pression, to those who want the ability, or the confidence to pray extemporaneously. To assist in obtaining a holy skill in this service is the principal design of these written forms of prayer.*

The primitive practice of singing in domestic worship, has been greatly neglected of late years, but it ought not to be; for the singing of sacred song is a delightful part of worship, and may be the means of promoting the life and power of godliness in the soul. To aid in this duty, a number of Hymns, well adapted to family worship, have been selected and introduced.

It was believed, that were Select Harmony of a judicious kind, added at the close of the book, it would be of great convenience, in refreshing the memory with respect to the tune to be sung, and hereby more persons would be able to join in worship. Some tunes have been chosen, not because they are peculiarly adapted to family devotion; but because they are of general use, and most singers are acquainted with them. Others are specially suited to private worship. All of them possess real excellence, and have an approved standard character. They are generally, taken from the Boston Handel and Hayden Collection of Church Music, and are harmonized upon the principles of modern musical science.-Such a work would be useful also, to ministers of the gospel, as a book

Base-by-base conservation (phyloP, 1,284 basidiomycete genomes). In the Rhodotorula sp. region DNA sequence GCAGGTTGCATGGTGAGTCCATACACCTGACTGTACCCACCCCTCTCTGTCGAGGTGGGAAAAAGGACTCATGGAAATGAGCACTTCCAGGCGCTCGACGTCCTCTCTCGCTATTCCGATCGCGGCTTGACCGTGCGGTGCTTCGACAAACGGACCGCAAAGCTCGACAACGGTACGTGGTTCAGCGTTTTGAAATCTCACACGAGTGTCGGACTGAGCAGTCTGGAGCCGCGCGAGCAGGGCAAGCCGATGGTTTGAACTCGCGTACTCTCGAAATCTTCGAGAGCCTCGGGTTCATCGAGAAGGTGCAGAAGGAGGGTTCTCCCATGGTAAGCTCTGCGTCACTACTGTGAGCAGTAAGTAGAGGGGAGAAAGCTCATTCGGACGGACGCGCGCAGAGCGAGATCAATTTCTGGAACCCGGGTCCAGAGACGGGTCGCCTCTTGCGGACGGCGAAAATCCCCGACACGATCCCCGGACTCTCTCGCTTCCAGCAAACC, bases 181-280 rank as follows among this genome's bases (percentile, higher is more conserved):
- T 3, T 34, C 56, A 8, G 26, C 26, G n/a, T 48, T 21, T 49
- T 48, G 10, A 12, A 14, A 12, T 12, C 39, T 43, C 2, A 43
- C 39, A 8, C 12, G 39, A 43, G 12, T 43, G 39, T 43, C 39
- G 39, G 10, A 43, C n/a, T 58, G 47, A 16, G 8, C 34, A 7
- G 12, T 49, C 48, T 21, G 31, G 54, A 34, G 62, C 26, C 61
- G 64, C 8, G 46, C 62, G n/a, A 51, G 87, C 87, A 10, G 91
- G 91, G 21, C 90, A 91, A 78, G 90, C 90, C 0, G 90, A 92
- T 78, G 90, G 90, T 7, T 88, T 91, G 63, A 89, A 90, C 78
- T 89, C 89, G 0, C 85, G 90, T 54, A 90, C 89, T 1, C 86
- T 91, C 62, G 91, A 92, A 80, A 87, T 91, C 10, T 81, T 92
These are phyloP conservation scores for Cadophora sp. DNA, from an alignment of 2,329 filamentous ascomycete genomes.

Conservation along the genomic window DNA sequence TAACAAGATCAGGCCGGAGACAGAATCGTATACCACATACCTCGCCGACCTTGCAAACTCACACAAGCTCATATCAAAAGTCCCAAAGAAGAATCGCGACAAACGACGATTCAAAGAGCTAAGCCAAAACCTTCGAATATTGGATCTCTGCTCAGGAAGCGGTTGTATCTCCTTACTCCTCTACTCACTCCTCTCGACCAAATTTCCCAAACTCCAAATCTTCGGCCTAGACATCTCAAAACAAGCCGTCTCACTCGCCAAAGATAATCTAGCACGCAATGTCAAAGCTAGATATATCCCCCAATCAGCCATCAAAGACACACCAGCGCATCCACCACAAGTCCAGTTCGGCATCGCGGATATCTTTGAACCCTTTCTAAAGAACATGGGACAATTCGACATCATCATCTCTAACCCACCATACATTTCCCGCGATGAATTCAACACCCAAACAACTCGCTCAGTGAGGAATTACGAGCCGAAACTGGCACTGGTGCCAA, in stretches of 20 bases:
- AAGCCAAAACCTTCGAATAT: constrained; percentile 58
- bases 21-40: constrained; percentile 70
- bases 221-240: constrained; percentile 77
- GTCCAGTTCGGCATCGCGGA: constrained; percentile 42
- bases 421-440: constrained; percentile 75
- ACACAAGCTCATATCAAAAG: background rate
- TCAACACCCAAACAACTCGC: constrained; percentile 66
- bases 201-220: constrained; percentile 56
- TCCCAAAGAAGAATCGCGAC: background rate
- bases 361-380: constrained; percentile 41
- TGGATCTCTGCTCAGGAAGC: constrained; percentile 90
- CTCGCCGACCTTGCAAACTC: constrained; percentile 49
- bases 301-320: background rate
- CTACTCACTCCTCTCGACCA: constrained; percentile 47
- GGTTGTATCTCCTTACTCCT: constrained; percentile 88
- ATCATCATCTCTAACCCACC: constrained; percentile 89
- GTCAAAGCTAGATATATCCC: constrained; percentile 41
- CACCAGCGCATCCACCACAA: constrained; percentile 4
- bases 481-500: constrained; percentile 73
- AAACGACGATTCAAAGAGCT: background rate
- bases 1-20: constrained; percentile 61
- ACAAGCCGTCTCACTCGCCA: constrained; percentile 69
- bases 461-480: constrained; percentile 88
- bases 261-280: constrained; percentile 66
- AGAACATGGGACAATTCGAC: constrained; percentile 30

* Dr. Watts writes on this subject nearly in the following language. Are not such forms of pious address to God, as are drawn from a serious sense of divine things, and written by a skilful and judicious hand, of real advantage to a sincere worshipper, both in solitary and social worship? Has not many a holy soul found its inward powers awakened and excited to lively religion by such assistance? May not many a penitential wish be excited under the sense of sin? May not many an ardent and suitable ejaculation be offered for some peculiar grace? May not many a pious aspiration of heart, many a joyful sound of praise, have owed its rise to the words and language of some well composed form? When we find the temper, the wants, and wishes of our hearts happily expressed in the words of a form so suitable and so expressive, that we know not how to form other words so suitable and so expressive of our own present state and case, why should we not make our address to God in this borrowed language? Further. It is sometimes remarked by those who are not in favor of written forms of prayer, that those who use them do not pray in their own language, but in that of another. True, but this may be said of all social prayers. One only, leads in the devotional services, the others pray in the language he utters. They all pray in a form of prayer;—in the one case in a written form, and in the other case in a spoken form.